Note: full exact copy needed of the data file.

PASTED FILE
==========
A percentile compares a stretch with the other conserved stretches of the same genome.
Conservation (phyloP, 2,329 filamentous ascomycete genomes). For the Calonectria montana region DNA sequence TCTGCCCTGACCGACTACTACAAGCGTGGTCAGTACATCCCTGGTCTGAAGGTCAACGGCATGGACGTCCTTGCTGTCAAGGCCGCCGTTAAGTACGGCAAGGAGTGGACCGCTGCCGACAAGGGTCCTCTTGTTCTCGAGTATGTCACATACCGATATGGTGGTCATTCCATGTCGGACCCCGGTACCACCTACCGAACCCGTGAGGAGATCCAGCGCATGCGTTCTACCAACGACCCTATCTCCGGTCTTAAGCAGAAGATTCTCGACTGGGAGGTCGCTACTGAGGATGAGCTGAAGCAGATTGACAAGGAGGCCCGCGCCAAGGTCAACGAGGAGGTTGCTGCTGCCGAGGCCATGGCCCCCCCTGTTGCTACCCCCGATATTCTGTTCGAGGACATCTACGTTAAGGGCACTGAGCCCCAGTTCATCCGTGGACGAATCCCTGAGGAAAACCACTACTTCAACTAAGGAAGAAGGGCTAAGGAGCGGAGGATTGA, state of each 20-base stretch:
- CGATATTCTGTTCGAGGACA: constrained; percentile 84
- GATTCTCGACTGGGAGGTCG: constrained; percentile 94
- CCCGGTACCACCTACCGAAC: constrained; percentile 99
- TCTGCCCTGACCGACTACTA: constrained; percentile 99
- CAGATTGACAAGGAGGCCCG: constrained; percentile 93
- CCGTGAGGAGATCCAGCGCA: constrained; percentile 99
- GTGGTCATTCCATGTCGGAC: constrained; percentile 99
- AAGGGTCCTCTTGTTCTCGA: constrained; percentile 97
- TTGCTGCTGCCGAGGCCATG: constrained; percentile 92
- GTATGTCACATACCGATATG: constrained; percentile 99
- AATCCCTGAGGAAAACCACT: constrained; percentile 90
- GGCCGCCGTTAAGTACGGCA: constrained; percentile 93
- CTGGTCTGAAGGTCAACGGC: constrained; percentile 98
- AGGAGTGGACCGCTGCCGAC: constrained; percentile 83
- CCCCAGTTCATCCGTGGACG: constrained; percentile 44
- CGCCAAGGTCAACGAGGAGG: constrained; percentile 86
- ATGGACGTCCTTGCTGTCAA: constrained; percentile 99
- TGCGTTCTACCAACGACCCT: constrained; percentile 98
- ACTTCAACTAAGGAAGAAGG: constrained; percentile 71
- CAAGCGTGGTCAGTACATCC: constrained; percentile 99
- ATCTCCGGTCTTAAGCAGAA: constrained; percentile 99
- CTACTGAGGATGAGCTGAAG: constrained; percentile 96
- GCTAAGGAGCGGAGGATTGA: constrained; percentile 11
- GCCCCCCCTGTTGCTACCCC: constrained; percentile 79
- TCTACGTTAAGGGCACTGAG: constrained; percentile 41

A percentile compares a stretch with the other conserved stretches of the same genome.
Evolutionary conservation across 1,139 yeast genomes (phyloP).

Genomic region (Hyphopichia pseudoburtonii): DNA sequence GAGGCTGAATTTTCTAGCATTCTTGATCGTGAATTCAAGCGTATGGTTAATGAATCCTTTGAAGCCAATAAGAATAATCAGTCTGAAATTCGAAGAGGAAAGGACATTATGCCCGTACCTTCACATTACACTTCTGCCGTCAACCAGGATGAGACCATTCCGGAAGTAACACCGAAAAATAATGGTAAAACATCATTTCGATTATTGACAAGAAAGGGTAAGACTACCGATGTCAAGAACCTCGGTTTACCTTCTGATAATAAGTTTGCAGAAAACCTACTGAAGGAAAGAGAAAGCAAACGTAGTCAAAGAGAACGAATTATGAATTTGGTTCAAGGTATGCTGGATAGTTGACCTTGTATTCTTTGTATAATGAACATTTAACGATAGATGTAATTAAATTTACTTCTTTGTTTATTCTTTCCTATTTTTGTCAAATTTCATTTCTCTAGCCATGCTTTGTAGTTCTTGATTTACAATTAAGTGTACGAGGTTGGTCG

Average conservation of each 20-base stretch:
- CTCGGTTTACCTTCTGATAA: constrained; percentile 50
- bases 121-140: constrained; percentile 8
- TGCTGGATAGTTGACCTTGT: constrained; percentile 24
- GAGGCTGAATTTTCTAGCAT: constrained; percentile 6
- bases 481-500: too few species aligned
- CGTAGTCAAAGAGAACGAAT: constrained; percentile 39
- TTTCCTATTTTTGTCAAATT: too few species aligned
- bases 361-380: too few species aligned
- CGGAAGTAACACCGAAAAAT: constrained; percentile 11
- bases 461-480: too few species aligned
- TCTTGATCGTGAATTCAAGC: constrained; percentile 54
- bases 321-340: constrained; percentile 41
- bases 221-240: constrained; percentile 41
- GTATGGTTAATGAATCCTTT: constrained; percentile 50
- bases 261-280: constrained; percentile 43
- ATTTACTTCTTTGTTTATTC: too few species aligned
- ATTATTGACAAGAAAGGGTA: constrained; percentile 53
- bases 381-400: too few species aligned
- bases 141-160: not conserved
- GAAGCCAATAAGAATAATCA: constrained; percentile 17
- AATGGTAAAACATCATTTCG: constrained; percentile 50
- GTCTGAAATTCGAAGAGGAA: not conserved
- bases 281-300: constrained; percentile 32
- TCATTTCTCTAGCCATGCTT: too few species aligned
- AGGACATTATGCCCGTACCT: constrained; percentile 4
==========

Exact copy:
A percentile compares a stretch with the other conserved stretches of the same genome.
Conservation (phyloP, 2,329 filamentous ascomycete genomes). For the Calonectria montana region DNA sequence TCTGCCCTGACCGACTACTACAAGCGTGGTCAGTACATCCCTGGTCTGAAGGTCAACGGCATGGACGTCCTTGCTGTCAAGGCCGCCGTTAAGTACGGCAAGGAGTGGACCGCTGCCGACAAGGGTCCTCTTGTTCTCGAGTATGTCACATACCGATATGGTGGTCATTCCATGTCGGACCCCGGTACCACCTACCGAACCCGTGAGGAGATCCAGCGCATGCGTTCTACCAACGACCCTATCTCCGGTCTTAAGCAGAAGATTCTCGACTGGGAGGTCGCTACTGAGGATGAGCTGAAGCAGATTGACAAGGAGGCCCGCGCCAAGGTCAACGAGGAGGTTGCTGCTGCCGAGGCCATGGCCCCCCCTGTTGCTACCCCCGATATTCTGTTCGAGGACATCTACGTTAAGGGCACTGAGCCCCAGTTCATCCGTGGACGAATCCCTGAGGAAAACCACTACTTCAACTAAGGAAGAAGGGCTAAGGAGCGGAGGATTGA, state of each 20-base stretch:
- CGATATTCTGTTCGAGGACA: constrained; percentile 84
- GATTCTCGACTGGGAGGTCG: constrained; percentile 94
- CCCGGTACCACCTACCGAAC: constrained; percentile 99
- TCTGCCCTGACCGACTACTA: constrained; percentile 99
- CAGATTGACAAGGAGGCCCG: constrained; percentile 93
- CCGTGAGGAGATCCAGCGCA: constrained; percentile 99
- GTGGTCATTCCATGTCGGAC: constrained; percentile 99
- AAGGGTCCTCTTGTTCTCGA: constrained; percentile 97
- TTGCTGCTGCCGAGGCCATG: constrained; percentile 92
- GTATGTCACATACCGATATG: constrained; percentile 99
- AATCCCTGAGGAAAACCACT: constrained; percentile 90
- GGCCGCCGTTAAGTACGGCA: constrained; percentile 93
- CTGGTCTGAAGGTCAACGGC: constrained; percentile 98
- AGGAGTGGACCGCTGCCGAC: constrained; percentile 83
- CCCCAGTTCATCCGTGGACG: constrained; percentile 44
- CGCCAAGGTCAACGAGGAGG: constrained; percentile 86
- ATGGACGTCCTTGCTGTCAA: constrained; percentile 99
- TGCGTTCTACCAACGACCCT: constrained; percentile 98
- ACTTCAACTAAGGAAGAAGG: constrained; percentile 71
- CAAGCGTGGTCAGTACATCC: constrained; percentile 99
- ATCTCCGGTCTTAAGCAGAA: constrained; percentile 99
- CTACTGAGGATGAGCTGAAG: constrained; percentile 96
- GCTAAGGAGCGGAGGATTGA: constrained; percentile 11
- GCCCCCCCTGTTGCTACCCC: constrained; percentile 79
- TCTACGTTAAGGGCACTGAG: constrained; percentile 41

A percentile compares a stretch with the other conserved stretches of the same genome.
Evolutionary conservation across 1,139 yeast genomes (phyloP).

Genomic region (Hyphopichia pseudoburtonii): DNA sequence GAGGCTGAATTTTCTAGCATTCTTGATCGTGAATTCAAGCGTATGGTTAATGAATCCTTTGAAGCCAATAAGAATAATCAGTCTGAAATTCGAAGAGGAAAGGACATTATGCCCGTACCTTCACATTACACTTCTGCCGTCAACCAGGATGAGACCATTCCGGAAGTAACACCGAAAAATAATGGTAAAACATCATTTCGATTATTGACAAGAAAGGGTAAGACTACCGATGTCAAGAACCTCGGTTTACCTTCTGATAATAAGTTTGCAGAAAACCTACTGAAGGAAAGAGAAAGCAAACGTAGTCAAAGAGAACGAATTATGAATTTGGTTCAAGGTATGCTGGATAGTTGACCTTGTATTCTTTGTATAATGAACATTTAACGATAGATGTAATTAAATTTACTTCTTTGTTTATTCTTTCCTATTTTTGTCAAATTTCATTTCTCTAGCCATGCTTTGTAGTTCTTGATTTACAATTAAGTGTACGAGGTTGGTCG

Average conservation of each 20-base stretch:
- CTCGGTTTACCTTCTGATAA: constrained; percentile 50
- bases 121-140: constrained; percentile 8
- TGCTGGATAGTTGACCTTGT: constrained; percentile 24
- GAGGCTGAATTTTCTAGCAT: constrained; percentile 6
- bases 481-500: too few species aligned
- CGTAGTCAAAGAGAACGAAT: constrained; percentile 39
- TTTCCTATTTTTGTCAAATT: too few species aligned
- bases 361-380: too few species aligned
- CGGAAGTAACACCGAAAAAT: constrained; percentile 11
- bases 461-480: too few species aligned
- TCTTGATCGTGAATTCAAGC: constrained; percentile 54
- bases 321-340: constrained; percentile 41
- bases 221-240: constrained; percentile 41
- GTATGGTTAATGAATCCTTT: constrained; percentile 50
- bases 261-280: constrained; percentile 43
- ATTTACTTCTTTGTTTATTC: too few species aligned
- ATTATTGACAAGAAAGGGTA: constrained; percentile 53
- bases 381-400: too few species aligned
- bases 141-160: not conserved
- GAAGCCAATAAGAATAATCA: constrained; percentile 17
- AATGGTAAAACATCATTTCG: constrained; percentile 50
- GTCTGAAATTCGAAGAGGAA: not conserved
- bases 281-300: constrained; percentile 32
- TCATTTCTCTAGCCATGCTT: too few species aligned
- AGGACATTATGCCCGTACCT: constrained; percentile 4